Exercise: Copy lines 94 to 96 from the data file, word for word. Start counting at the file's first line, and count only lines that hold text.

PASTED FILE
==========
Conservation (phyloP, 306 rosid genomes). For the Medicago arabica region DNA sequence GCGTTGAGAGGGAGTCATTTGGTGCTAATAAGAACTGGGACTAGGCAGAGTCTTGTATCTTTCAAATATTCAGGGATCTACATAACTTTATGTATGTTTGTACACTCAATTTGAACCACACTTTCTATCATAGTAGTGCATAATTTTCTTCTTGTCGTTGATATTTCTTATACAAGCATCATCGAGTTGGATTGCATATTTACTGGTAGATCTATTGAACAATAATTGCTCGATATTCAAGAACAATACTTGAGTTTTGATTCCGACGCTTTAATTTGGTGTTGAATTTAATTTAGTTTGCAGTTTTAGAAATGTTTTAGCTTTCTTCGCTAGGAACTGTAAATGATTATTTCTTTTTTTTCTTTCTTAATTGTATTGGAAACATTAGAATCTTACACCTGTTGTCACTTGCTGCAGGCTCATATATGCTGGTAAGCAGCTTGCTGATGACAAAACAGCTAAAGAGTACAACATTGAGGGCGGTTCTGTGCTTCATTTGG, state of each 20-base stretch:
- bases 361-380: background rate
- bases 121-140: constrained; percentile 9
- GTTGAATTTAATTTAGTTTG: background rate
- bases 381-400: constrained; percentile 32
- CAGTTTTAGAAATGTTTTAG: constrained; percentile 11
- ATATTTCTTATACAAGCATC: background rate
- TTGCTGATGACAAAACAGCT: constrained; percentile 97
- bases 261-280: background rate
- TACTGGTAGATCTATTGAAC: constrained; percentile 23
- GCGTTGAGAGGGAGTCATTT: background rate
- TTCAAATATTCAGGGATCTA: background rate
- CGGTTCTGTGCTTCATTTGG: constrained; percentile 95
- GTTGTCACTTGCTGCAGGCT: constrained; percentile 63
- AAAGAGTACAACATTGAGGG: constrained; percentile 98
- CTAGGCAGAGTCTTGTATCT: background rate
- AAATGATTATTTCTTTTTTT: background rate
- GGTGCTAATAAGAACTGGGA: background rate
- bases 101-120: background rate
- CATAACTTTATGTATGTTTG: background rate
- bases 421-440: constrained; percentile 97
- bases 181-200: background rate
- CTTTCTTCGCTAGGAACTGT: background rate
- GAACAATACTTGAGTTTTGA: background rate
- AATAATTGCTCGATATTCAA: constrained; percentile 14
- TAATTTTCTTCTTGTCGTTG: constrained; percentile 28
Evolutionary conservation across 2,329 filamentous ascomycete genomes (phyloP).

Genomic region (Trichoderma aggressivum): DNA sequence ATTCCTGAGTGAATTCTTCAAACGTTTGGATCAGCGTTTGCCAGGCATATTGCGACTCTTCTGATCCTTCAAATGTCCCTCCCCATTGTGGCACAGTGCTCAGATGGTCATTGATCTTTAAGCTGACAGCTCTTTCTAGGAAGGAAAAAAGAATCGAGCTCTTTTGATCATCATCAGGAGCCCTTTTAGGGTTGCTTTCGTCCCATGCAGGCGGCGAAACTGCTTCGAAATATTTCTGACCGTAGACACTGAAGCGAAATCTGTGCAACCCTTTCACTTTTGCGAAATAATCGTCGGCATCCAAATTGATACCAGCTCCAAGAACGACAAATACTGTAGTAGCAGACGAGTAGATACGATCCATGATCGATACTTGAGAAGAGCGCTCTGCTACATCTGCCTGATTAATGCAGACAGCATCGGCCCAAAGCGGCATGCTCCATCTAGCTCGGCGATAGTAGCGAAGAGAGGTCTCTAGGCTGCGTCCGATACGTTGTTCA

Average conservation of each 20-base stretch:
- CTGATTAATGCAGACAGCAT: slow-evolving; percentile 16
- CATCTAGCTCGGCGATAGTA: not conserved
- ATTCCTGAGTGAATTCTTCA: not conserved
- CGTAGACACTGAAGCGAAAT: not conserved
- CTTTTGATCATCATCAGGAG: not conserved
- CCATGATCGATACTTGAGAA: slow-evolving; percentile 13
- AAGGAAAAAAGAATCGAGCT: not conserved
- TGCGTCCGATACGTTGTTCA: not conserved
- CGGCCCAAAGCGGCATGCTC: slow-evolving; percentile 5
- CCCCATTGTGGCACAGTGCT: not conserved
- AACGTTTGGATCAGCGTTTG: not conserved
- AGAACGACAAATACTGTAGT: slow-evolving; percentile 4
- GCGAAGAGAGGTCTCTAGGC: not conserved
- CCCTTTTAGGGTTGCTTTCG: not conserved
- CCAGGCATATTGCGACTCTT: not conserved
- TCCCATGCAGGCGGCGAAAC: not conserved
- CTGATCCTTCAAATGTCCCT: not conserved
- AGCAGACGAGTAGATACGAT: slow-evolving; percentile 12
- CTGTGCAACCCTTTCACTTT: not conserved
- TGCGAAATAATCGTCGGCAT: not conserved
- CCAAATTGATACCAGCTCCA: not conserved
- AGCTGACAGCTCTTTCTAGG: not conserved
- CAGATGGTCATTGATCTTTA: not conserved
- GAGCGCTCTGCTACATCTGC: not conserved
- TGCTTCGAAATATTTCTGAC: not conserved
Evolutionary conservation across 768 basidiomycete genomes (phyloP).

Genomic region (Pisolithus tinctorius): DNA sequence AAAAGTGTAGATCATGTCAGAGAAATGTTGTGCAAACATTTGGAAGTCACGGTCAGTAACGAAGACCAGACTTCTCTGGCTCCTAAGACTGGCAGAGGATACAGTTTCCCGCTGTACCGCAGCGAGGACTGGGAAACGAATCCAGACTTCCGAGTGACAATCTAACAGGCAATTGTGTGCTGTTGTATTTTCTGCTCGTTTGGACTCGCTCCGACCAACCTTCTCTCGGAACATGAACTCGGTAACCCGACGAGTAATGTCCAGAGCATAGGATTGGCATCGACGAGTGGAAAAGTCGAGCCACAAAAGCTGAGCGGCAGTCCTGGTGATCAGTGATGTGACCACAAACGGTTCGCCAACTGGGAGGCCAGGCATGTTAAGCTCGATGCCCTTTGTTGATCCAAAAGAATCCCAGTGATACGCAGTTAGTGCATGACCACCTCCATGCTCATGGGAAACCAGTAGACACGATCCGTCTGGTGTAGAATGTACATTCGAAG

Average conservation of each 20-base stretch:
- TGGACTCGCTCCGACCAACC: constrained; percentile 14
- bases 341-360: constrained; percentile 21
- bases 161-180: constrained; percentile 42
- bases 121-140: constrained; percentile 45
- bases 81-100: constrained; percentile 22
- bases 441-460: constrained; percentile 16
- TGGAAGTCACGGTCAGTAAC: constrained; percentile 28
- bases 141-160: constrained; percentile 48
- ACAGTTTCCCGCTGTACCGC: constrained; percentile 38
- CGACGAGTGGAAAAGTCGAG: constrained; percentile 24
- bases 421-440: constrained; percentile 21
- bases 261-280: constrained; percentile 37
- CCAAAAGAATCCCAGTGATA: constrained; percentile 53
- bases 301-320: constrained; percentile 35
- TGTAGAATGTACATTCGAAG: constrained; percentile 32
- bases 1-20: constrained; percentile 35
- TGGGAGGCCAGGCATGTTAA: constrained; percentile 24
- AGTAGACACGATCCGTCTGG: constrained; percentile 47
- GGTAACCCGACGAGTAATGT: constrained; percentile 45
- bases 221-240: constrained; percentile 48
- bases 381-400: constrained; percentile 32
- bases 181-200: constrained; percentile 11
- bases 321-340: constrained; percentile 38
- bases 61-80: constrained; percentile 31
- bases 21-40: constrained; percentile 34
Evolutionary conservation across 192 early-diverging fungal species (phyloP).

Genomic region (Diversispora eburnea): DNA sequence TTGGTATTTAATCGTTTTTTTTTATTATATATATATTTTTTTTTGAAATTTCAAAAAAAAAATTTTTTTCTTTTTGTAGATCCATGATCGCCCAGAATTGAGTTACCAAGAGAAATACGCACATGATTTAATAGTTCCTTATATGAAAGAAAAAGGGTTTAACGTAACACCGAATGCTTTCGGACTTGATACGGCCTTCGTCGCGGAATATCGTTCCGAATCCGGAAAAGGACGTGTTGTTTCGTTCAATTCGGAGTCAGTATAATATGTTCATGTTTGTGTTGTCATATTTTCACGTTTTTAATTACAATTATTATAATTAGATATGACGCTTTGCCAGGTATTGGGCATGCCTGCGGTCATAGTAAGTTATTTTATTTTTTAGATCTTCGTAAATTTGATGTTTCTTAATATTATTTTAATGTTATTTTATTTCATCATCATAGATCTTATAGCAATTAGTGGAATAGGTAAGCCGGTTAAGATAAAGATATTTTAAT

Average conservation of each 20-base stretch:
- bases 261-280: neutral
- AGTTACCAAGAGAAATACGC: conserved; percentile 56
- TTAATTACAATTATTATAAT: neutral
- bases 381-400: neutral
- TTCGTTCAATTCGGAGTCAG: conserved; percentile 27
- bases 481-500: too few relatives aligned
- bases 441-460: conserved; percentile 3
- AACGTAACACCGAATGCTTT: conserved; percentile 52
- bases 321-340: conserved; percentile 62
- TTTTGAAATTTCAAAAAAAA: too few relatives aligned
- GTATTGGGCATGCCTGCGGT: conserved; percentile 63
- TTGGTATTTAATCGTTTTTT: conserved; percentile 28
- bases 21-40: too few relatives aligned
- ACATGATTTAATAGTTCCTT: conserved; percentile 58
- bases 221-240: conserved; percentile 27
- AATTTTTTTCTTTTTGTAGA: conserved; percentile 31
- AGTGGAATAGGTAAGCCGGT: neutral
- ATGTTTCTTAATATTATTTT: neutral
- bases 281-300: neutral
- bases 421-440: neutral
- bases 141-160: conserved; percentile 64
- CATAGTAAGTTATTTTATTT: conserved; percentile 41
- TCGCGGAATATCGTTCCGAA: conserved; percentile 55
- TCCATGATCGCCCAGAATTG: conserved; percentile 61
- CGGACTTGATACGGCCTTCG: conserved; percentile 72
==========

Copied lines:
- bases 321-340: conserved; percentile 62
- TTTTGAAATTTCAAAAAAAA: too few relatives aligned
- GTATTGGGCATGCCTGCGGT: conserved; percentile 63